In a surge of thankfulness for the bounties before us, Grace was said.
And then, from the kids’ table . . .
Grandchild #1: Gramma! I wanted the blue cup!
Grandchild #2: She had the blue cup last time! It’s my turn!
Grandchild #3: I don’t want the pink cup ‘cause it’s a girl colour!
Gramma: Gaaahhh!

Sunday, November 10, 2013

Yep. Dumb.

Okay. This IS rocket science.
Have you ever done anything dumb?
I mean really, really dumb?
I'm not saying that I have but . . .
Okay, I'm saying that I have.
But, in my defense, our family always had a shower cubicle.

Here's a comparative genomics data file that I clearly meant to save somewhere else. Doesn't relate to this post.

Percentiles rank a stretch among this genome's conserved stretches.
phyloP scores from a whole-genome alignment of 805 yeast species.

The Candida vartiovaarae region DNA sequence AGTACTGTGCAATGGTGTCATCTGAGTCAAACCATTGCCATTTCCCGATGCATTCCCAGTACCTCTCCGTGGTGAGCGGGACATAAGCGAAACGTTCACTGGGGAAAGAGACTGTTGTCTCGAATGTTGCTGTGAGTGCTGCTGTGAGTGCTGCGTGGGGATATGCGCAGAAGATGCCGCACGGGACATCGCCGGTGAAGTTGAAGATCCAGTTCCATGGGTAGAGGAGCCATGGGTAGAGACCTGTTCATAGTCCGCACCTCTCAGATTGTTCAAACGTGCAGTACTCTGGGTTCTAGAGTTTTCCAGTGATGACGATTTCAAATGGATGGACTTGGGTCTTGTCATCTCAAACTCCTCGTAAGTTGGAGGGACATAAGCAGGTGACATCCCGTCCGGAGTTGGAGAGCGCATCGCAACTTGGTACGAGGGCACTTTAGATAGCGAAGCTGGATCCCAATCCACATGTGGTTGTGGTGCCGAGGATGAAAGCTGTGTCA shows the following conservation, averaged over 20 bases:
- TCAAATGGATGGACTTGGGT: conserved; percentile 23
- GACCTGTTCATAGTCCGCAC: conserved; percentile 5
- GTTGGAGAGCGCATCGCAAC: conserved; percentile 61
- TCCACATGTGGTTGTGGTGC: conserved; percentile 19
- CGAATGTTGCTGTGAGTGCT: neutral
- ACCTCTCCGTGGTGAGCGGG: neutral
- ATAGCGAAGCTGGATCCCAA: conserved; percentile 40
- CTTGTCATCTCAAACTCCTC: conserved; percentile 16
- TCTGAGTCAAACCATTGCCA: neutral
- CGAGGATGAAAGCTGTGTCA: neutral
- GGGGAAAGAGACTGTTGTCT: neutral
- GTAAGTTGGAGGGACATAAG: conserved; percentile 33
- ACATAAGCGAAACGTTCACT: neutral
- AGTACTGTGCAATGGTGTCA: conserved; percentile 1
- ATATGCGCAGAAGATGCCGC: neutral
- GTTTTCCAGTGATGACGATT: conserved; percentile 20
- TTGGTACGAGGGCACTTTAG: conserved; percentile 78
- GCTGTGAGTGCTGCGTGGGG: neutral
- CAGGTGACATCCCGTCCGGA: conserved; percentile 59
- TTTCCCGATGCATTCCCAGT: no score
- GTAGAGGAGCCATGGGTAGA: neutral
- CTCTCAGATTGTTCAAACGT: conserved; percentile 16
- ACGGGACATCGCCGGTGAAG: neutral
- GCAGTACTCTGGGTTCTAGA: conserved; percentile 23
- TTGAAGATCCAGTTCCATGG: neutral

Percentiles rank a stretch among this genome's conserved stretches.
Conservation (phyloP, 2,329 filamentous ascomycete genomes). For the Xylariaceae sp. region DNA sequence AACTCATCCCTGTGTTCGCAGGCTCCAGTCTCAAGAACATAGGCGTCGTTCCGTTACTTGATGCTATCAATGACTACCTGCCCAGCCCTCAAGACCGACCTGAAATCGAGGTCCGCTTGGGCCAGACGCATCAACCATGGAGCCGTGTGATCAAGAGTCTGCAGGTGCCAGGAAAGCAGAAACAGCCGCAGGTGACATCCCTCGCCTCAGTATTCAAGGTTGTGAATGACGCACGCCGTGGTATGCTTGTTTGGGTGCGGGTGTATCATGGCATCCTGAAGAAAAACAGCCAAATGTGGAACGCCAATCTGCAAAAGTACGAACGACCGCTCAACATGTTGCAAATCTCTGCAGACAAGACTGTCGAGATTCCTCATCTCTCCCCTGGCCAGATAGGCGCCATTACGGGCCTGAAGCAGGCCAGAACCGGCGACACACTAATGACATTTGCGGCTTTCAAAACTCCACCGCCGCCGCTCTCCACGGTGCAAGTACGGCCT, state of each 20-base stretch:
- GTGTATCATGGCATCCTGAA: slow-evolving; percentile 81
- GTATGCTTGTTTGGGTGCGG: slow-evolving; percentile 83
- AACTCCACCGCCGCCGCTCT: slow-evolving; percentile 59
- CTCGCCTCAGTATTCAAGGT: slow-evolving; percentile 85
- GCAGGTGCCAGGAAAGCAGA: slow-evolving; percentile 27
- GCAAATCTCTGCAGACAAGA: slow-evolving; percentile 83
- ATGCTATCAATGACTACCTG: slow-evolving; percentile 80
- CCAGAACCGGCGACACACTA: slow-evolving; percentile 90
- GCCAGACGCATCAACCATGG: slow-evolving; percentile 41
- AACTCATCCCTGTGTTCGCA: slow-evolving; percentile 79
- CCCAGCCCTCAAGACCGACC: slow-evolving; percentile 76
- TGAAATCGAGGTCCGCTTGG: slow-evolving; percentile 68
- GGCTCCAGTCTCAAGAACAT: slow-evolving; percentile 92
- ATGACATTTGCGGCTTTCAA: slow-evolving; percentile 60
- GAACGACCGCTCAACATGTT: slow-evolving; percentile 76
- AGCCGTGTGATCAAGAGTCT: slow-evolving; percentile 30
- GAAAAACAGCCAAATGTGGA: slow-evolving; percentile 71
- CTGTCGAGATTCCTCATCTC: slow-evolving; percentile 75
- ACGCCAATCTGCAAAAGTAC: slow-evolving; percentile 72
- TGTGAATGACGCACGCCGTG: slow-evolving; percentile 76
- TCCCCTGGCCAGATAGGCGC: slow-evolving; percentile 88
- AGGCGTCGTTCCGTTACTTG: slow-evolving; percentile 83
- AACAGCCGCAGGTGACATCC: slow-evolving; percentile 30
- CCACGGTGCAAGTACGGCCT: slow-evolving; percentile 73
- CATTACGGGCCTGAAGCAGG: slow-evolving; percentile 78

With a door.
Maybe I should explain . . .
It was my first time living away from home.
I was dizzy with joy.
And heavy with responsibility.
So many things that I suddenly needed to know.
And hadn't paid attention to, when my parents had tried to teach.
The learning curve wasn't just steep.
It was nearly vertical.
I muddled through.
With prayer.
And many phone calls home.
Our apartment had indoor plumbing.I just thought I'd mention it.
And a bathtub with a shower nozzle.
I stared at it.
Huh. How could one use that and not spray water everywhere?
You would have to make sure that the nozzle was pointed directly at the wall and be very careful.
Why didn't they just put in a cubicle, like the Stringams?
And there was something else I had never seen before.
Above the tub and reaching from wall to wall, was a long rod.
I stared at it, mystified.
What on earth could that be for?
I went to my roommate.
“Guess showering is out of the question.”
“Why,” she asked.
“How do you keep the water off the floor?”